University of Hertfordshire

By the same authors

Visual Reasoning: I see what you mean

Research output: Chapter in Book/Report/Conference proceedingConference contribution


  • 903896

    Accepted author manuscript, 50 KB, PDF document

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Original languageEnglish
Title of host publicationd3 desire designum design
Subtitle of host publication4th European Academy of Design Conf Procs
EditorsR Cooper, V Branco
PublisherUniversity of Aveiro
ISBN (Print)972-789-024-6
Publication statusPublished - 2001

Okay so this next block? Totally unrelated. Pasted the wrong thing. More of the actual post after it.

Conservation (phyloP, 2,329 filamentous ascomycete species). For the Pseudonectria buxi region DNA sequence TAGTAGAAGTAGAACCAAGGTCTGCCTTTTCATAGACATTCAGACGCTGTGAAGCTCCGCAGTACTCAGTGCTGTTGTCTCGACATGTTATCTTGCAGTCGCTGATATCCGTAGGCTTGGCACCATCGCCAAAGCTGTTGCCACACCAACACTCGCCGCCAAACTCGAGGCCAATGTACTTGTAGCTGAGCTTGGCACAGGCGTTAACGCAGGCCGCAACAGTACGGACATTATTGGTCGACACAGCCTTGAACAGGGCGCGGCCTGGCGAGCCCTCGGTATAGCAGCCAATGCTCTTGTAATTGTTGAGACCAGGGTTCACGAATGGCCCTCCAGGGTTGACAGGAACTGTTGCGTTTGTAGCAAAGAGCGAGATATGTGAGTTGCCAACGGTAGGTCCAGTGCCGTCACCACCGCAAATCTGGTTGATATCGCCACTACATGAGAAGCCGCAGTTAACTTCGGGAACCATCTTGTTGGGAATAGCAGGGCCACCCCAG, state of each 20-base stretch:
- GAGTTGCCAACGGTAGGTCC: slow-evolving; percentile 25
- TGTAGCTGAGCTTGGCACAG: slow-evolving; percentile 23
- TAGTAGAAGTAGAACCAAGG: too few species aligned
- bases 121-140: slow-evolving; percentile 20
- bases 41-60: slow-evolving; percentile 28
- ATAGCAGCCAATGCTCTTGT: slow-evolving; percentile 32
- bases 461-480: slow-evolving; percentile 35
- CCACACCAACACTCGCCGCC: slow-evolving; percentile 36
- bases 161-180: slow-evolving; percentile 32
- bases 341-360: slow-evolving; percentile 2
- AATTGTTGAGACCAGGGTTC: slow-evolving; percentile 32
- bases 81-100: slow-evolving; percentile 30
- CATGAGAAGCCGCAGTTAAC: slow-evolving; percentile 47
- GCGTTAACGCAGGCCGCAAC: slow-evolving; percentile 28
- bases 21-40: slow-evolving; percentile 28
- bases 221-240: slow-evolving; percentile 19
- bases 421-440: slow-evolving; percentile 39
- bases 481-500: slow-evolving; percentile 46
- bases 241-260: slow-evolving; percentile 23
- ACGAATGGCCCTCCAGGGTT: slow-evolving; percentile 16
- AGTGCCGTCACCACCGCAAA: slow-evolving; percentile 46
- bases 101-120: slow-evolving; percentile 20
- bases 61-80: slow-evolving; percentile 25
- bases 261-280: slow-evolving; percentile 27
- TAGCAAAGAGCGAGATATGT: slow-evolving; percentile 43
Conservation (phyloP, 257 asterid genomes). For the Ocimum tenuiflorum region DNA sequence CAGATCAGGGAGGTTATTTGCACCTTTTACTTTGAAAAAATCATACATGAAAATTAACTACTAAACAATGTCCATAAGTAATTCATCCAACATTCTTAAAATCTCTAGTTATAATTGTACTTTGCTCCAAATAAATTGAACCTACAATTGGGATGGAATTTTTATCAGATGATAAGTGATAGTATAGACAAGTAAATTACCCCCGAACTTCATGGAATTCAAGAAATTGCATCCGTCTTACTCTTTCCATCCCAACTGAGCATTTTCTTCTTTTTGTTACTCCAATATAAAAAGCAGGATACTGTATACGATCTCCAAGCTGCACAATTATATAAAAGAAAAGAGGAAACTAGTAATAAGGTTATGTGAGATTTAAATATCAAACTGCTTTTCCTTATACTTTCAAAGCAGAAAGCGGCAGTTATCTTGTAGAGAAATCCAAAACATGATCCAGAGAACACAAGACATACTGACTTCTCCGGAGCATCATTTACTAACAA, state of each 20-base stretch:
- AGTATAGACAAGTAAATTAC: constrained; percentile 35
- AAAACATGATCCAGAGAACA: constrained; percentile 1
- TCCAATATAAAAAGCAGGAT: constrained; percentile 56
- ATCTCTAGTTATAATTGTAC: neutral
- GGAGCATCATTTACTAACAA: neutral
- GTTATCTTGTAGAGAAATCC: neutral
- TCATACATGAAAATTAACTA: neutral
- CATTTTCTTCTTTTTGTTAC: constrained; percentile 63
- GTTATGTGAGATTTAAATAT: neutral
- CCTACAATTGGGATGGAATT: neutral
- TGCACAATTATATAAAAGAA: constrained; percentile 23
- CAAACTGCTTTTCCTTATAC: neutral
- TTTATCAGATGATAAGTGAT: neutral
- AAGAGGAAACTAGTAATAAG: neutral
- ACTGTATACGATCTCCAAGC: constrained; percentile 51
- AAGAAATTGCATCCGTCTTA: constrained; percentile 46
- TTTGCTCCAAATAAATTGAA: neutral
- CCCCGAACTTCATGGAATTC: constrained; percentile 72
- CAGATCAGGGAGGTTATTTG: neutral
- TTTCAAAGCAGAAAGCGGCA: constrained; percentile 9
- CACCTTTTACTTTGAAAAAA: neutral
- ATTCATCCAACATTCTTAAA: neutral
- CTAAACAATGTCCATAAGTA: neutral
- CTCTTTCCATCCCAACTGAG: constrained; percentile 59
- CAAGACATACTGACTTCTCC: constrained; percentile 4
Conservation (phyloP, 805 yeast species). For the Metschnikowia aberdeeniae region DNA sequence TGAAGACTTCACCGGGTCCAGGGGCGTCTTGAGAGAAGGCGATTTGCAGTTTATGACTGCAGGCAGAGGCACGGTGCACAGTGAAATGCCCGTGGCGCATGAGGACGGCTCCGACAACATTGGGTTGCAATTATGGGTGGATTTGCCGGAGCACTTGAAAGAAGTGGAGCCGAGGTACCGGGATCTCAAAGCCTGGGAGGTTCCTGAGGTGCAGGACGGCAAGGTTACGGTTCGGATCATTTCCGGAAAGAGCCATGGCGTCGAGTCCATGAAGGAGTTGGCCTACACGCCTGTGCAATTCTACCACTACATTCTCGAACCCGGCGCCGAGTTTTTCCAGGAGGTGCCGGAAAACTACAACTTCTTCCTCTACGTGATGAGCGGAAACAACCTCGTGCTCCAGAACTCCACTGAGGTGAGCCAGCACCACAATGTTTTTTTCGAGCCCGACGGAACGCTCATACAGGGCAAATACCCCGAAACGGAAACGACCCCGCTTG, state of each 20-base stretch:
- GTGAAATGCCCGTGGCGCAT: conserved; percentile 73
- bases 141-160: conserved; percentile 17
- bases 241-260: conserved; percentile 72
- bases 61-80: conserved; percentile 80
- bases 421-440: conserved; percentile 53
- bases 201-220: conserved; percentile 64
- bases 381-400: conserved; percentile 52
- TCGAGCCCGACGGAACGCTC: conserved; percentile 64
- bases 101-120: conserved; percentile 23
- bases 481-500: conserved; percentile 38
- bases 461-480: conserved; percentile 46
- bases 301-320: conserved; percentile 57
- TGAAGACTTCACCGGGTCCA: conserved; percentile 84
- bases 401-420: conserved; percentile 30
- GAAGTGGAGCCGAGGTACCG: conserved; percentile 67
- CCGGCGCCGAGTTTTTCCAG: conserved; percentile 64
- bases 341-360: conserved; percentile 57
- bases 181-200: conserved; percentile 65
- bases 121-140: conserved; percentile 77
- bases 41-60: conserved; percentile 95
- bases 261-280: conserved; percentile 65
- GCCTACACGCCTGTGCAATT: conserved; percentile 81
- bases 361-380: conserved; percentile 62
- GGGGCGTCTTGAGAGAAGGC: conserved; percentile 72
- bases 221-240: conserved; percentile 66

This paper is a study of examples of visual reasoning from Wittgenstein. There are two key issues. First, to what extent are some lexical concepts predicated on visual examples? Cases of ostensively defined nouns such as ‘red’ are less interesting in this context than cognitive terms such as ‘to show’ [proof]. Second, I identify examples where an unclear relationship subsists between the visual and the lexical, including visual concepts with fuzzy boundaries that are normally supposed to be the province of lexical concepts. The target is the preconception that concepts may be comprehensively described either visually or lexically and to problematize the discrimination between metaphorical and nonmetaphorical communication.


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